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26 Hedging With Interest Rate Futures (cont’d) The number of contracts necessary is given by:

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27 Hedging With Interest Rate Futures (cont’d) Futures Hedging Example A bank portfolio holds $10 million face value in government bonds with a market value of $9.7 million, and an average YTM of 7.8%. The weighted average duration of the portfolio is 9.0 years. The cheapest to deliver bond has a duration of 11.14 years, a YTM of 7.1%, and a CBOT correction factor of 1.1529. An available futures contract has a market price of 90 22/32 of par, or 0.906875. What is the hedge ratio? How many futures contracts are needed to hedge?

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28 Hedging With Interest Rate Futures (cont’d) Futures Hedging Example (cont’d) The hedge ratio is:

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29 Hedging With Interest Rate Futures (cont’d) Futures Hedging Example (cont’d) The number of contracts needed to hedge is:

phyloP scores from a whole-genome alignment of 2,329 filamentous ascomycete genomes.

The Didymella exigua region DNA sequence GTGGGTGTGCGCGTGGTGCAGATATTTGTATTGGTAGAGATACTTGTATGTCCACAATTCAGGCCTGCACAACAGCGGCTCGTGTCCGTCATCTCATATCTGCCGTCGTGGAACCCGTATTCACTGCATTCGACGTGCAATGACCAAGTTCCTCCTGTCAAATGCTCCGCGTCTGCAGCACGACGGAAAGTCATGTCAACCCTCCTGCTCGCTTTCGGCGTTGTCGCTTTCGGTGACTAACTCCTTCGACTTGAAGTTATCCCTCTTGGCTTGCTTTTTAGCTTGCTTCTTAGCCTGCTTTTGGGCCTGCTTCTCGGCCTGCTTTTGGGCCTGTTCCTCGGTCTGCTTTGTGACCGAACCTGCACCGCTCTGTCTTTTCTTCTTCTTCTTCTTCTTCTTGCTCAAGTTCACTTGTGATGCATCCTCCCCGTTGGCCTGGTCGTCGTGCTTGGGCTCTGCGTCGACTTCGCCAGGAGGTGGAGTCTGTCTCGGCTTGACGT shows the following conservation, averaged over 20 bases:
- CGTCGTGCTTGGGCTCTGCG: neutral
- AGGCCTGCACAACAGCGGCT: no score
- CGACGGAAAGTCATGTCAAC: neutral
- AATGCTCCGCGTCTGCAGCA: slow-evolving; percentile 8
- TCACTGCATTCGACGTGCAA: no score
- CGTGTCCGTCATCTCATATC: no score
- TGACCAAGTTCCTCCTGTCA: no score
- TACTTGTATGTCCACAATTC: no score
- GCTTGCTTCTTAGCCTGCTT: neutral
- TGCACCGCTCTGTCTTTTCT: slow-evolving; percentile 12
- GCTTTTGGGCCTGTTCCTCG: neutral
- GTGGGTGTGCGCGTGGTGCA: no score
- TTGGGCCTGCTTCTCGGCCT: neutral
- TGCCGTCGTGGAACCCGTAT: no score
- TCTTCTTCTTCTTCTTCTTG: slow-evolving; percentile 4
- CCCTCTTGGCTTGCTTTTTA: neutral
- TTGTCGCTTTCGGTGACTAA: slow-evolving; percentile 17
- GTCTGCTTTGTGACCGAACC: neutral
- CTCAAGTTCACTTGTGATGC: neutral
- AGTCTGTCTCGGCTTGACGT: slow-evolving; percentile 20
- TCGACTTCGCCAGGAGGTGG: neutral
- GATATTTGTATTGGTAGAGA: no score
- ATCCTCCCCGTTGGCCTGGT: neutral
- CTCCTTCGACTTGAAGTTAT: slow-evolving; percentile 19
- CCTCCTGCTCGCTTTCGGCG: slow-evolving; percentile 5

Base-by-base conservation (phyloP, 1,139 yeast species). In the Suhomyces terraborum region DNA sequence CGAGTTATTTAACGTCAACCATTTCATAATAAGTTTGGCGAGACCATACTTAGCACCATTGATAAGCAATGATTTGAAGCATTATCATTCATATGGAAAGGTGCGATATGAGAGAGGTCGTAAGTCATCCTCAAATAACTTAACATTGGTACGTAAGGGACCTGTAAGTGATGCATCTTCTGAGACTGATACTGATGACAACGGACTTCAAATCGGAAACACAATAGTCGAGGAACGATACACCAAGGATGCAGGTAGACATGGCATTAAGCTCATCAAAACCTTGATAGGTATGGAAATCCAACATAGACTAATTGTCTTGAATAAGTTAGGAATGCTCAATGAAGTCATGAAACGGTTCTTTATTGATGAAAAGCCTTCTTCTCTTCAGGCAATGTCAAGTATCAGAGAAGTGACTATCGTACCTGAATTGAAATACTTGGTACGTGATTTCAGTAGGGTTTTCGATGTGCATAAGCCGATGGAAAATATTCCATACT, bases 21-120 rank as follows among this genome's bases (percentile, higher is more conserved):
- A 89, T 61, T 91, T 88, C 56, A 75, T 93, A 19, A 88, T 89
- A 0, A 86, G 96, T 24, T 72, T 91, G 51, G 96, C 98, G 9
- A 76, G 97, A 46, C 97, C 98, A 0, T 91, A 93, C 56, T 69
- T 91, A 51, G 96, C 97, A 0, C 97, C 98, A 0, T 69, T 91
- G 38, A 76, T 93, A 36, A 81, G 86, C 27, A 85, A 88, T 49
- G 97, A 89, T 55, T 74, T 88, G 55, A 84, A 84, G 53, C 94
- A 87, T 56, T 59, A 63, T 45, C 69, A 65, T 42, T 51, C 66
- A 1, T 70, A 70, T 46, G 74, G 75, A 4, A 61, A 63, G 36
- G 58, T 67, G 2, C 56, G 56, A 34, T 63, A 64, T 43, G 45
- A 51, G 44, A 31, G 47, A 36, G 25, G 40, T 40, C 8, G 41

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30 Increasing Duration With Futures Extending duration may be appropriate if active managers believe interest rates are going to fall Adding long futures positions to a bond portfolio will increase duration

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31 Increasing Duration With Futures (cont’d) One method for achieving target duration is the basis point value (BPV) method – Gives the change in the price of a bond for a one basis point change in the yield to maturity of the bond

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32 Increasing Duration With Futures (cont’d) To change the duration of a portfolio with the BPV method requires calculating three BPVs:

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33 Increasing Duration With Futures (cont’d) The current and target BPVs are calculated as follows:

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34 Increasing Duration With Futures (cont’d) The BPV of the cheapest to deliver bond is calculated as follows: